A major concern among the Xbox team was that players might not stick around waiting for the problem to be fixed. The Xbox 360 was $200 less than the PlayStation 3, but the competitor had stability. The triumphant moment of Xbox was quickly turning into what might be the brand’s dying moment.
Peter Moore, head of Xbox at the time, says in Power On that players “had trusted us, trusted their money with us, and we’d let them down.”
Moore understood that the Xbox team needed a “first-class consumer service reaction.” Eventually, Microsoft leadership decided to offer repairs to every customer — free of charge, no questions asked. It was not the cheap way out.
“I remember sitting at a whiteboard and writing out some simple math on repair rates x a dollar x a customer x an amount = a number. And that number became big,” said Xbox finance team member Tim Stuart.
That number turned out to be $1.15 billion, which was approved by then-Microsoft CEO Steve Ballmer. In July 2007, Moore released an open letter to the public. He addressed the Red Ring of Death, announced a three-year warranty extension for the console, and offered refunds to those who had paid for repair services in the past.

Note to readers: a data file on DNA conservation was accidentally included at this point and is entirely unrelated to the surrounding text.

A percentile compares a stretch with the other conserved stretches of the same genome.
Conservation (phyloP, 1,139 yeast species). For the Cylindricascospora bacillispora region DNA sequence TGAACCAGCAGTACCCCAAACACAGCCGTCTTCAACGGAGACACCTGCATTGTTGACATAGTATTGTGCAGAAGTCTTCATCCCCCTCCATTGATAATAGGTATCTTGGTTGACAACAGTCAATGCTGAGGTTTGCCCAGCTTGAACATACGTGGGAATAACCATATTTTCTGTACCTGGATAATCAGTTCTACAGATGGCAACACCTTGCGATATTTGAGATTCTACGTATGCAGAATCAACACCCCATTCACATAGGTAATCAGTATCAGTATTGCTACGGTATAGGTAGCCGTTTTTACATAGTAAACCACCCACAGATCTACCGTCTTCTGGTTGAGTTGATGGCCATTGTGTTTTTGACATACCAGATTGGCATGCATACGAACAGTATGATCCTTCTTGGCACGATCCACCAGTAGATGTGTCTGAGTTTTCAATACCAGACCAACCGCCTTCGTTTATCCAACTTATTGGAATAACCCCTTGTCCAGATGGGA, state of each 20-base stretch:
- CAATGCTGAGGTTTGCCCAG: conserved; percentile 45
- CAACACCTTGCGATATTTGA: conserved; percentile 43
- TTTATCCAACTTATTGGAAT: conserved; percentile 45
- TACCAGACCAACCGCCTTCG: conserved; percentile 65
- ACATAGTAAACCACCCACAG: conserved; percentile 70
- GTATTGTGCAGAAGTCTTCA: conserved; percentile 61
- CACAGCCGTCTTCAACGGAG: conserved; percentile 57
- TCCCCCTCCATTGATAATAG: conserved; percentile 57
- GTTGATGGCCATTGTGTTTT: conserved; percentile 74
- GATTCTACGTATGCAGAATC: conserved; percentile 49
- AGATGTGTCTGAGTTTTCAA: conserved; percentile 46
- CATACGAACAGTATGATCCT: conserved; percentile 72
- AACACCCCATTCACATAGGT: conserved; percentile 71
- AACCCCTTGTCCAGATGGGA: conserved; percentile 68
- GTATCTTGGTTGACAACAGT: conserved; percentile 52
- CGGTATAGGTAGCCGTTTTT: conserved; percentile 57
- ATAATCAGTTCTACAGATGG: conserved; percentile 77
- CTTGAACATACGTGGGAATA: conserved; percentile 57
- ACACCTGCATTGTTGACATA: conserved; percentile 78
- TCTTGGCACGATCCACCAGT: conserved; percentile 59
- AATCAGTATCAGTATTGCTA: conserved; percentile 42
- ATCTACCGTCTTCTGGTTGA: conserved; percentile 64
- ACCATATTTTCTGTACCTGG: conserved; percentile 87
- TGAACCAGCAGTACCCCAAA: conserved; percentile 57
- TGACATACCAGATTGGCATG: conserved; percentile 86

Moore closed the letter by writing, “I want to thank you, on behalf of all us at Microsoft, for your loyalty.”
The 360 managed to bounce back quickly, becoming one of the most important consoles ever. Halo 3 launched mere months after Moore’s open letter, becoming the biggest entertainment launch in history at the time of its release. The innovative online service Xbox Live, combined with a long list of incredible shooters on the platform — including an exclusivity deal for Call of Duty content — solidified the Xbox 360 as the console for capital “G” Gamers.
The 2007/2008 fiscal year became Xbox’s first profitable year. But until 2021, we never actually knew what caused the Red Ring of Death. Power On reveals that the problem could be traced back to the console's CPU. After multiple instances of consoles being turned off and on, the expanding and shrinking components would eventually break.
“I’m trying to sell them on the future and they’re like, ‘Dude, my console’s not working.’”
The Xbox that made it out the other side was changed for the better, and the biggest lesson Microsoft learned was that being honest and direct with customers would build loyalty. This mentality became a driving force behind the company in the years that followed. Fixing defective consoles was vital, but long-term investments in cultivating player loyalty were just as important. While Xbox Live was predominantly known as the home of online shooters, it also allowed Microsoft to launch the Xbox Live Arcade and shepherd in an indie revolution.
Today, Microsoft boasts one of the most open ecosystems in gaming. Between Xbox Series, Xbox One, PC, Samsung TVs, and even (still!) the Xbox 360, you can play without pressure to spend several hundred dollars on a new console. Innovations like Game Pass offer players value while giving creators freedom. Older games also are readily available on Xbox due to a robust commitment to backward compatibility — unlike on Sony and Nintendo platforms.
And, in some ways, it’s all thanks to a $1.15 billion blunder and three red lights.